Evaluating remote access to fieldwork with interactive fieldcasts for distance learning students

Robson, Julie; Cooke, Julia; Wheeler, Philip; Maseyk, Kadmiel and Collins, Trevor (2017). Evaluating remote access to fieldwork with interactive fieldcasts for distance learning students. In: The 6th eSTEeM Annual Conference, 25-26 Apr 2017, The Open University, Walton Hall, Milton Keynes.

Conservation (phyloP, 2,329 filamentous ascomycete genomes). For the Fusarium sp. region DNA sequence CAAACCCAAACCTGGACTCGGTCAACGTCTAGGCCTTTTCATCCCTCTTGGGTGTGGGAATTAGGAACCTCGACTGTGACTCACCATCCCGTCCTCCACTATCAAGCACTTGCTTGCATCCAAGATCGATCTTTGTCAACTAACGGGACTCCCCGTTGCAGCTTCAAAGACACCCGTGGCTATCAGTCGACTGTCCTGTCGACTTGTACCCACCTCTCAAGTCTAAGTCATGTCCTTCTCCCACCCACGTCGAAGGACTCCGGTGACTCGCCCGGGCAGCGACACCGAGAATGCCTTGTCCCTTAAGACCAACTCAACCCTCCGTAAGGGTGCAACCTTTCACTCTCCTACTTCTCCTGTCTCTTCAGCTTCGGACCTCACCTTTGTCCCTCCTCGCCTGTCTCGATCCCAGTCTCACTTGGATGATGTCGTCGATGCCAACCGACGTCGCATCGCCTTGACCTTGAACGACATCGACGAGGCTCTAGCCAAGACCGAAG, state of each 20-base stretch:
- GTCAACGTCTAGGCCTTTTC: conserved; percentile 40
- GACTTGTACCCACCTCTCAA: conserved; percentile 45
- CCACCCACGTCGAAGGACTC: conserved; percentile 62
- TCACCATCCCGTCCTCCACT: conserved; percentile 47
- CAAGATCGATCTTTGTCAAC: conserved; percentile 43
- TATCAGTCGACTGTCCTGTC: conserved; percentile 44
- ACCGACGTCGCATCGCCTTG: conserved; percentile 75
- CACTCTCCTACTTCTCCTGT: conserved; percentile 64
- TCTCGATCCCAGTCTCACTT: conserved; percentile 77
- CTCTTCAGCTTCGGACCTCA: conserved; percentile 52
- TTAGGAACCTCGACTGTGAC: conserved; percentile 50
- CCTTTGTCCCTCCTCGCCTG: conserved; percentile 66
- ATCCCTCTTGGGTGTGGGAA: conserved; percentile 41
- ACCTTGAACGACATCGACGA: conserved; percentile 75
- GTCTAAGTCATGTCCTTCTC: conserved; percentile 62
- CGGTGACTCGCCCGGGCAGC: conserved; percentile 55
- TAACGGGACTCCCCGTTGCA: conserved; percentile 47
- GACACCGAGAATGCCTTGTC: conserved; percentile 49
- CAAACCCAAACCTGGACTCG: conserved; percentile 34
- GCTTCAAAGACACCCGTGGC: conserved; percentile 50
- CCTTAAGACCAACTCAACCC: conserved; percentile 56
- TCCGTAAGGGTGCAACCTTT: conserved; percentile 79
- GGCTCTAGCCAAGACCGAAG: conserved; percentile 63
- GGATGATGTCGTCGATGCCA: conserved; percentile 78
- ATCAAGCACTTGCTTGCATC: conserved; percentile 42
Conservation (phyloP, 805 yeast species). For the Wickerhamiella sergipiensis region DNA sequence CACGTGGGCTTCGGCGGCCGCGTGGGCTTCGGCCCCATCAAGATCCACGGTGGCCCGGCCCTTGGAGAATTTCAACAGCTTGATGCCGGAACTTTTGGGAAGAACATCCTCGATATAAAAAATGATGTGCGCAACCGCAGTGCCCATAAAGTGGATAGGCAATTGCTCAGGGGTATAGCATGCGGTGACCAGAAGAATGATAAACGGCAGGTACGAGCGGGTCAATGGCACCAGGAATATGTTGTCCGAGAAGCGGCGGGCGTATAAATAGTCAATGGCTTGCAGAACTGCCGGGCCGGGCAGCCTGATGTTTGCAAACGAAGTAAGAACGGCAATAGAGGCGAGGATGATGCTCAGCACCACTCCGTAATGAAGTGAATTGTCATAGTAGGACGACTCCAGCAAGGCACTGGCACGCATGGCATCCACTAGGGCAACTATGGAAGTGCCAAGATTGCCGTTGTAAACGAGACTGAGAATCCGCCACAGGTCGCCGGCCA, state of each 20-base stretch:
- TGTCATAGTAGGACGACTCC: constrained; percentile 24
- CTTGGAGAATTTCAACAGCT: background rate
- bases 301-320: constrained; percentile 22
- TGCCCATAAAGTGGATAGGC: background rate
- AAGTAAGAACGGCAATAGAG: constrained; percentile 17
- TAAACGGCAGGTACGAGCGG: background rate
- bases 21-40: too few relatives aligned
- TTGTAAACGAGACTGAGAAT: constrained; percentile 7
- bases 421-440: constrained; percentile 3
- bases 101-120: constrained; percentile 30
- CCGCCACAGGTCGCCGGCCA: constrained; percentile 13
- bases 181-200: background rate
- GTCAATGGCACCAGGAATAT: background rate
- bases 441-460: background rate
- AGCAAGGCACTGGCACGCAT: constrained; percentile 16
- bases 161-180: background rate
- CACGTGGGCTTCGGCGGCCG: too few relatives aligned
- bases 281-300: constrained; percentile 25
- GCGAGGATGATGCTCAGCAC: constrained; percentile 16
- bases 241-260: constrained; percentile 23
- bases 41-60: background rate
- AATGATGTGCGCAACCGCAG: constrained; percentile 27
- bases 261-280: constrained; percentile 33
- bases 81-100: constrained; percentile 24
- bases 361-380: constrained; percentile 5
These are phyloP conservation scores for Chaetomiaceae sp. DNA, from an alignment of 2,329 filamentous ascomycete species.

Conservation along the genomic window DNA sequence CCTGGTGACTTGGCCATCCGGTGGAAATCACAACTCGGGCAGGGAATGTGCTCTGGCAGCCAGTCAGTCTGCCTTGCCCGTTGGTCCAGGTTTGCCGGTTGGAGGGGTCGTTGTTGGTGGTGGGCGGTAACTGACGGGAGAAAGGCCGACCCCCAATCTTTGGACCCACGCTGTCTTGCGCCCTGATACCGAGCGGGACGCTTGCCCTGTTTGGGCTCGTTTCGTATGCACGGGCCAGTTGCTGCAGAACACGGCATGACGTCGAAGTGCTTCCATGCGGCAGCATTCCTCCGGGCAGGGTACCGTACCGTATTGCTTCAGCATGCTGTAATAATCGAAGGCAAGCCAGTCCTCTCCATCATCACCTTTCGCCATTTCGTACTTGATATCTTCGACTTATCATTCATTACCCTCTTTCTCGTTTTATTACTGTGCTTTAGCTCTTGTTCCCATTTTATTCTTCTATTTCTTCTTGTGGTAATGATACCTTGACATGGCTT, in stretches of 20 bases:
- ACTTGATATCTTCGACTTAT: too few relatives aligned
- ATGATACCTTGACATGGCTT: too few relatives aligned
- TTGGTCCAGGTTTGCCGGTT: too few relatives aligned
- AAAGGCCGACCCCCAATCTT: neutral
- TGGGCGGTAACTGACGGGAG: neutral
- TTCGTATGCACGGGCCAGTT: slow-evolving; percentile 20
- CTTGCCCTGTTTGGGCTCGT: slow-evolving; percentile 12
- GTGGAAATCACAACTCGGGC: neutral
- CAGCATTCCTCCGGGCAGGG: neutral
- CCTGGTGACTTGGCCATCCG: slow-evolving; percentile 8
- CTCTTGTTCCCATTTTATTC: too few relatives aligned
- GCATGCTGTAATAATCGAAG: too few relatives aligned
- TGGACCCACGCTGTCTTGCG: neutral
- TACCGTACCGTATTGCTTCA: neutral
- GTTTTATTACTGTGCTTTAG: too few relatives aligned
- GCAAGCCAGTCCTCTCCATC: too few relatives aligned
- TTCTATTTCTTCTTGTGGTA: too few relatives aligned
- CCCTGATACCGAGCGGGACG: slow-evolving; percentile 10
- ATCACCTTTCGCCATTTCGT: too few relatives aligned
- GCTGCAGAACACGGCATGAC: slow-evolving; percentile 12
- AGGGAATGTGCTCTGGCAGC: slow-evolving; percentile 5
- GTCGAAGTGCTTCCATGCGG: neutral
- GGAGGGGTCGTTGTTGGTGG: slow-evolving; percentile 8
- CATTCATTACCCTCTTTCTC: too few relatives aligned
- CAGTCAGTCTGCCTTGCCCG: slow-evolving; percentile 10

Fieldwork is a fundamental part of the curriculum in undergraduate Earth, Ecology and Environmental Sciences, but not all students are able to participate in authentic field exercises. Distance learning students are more likely to find fieldwork problematic for a variety of reasons including their location (e.g. rural, overseas, or in inaccessible environments), the field trip location (e.g. often a considerable distance away), or because of a disability or caring responsibilities. Within second-level Environmental Science modules (i.e. S206 and SXF206) we have sought to make authentic fieldwork accessible to these students, by designing and running an interactive live field trip. Using the OU’s ‘Stadium Live’ platform, we produced three evening broadcasts over a one week period at the Open University last May examining the ecology of a nearby species rich meadow. The participating students used interactive widgets presented alongside the video to make observations, generate hypotheses and design their own field investigation, which was carried out by the scientists ‘on the ground’ and analysed live. Each of the three fieldcasts related to a specific aspect of field work: 1) observations and hypothesis development; 2) sampling strategy and data collection; 3) data analysis and interpretation. The process was iterative between the online students and onsite lecturers: for example information was provided to the students such as general observations of the site, which enabled the students to develop a hypothesis to investigate. This interaction operated during the fieldcasts, and continued in the forums after and between the livecast events. The trial use of ‘fieldcasting’ showed how mobile communication and video technologies can be used to increase access to fieldwork for all students and particularly those who might otherwise be excluded from field trips. The current phase of the project is to survey Environmental Science students this year, in order to evaluate the extent to which the fieldcasts help students achieve the desired learning outcomes, and to compare their fieldcast experience with that of attending a comparable face-to-face field trip led by an OU tutor. This presentation will introduce the challenges of supporting practical fieldwork within distance education and the use made of the fieldcast approach; it will also explain the design and methodology for this year’s evaluation project, and how this approach compares to other forms of fieldwork education used within distance learning to address accessibility requirements. Delegates attending this presentation will gain an understanding of fieldwork pedagogy, an awareness of how technology is being used to enhance fieldwork learning within distance education, and an insight into the practicalities of evaluating comparative forms of learning.

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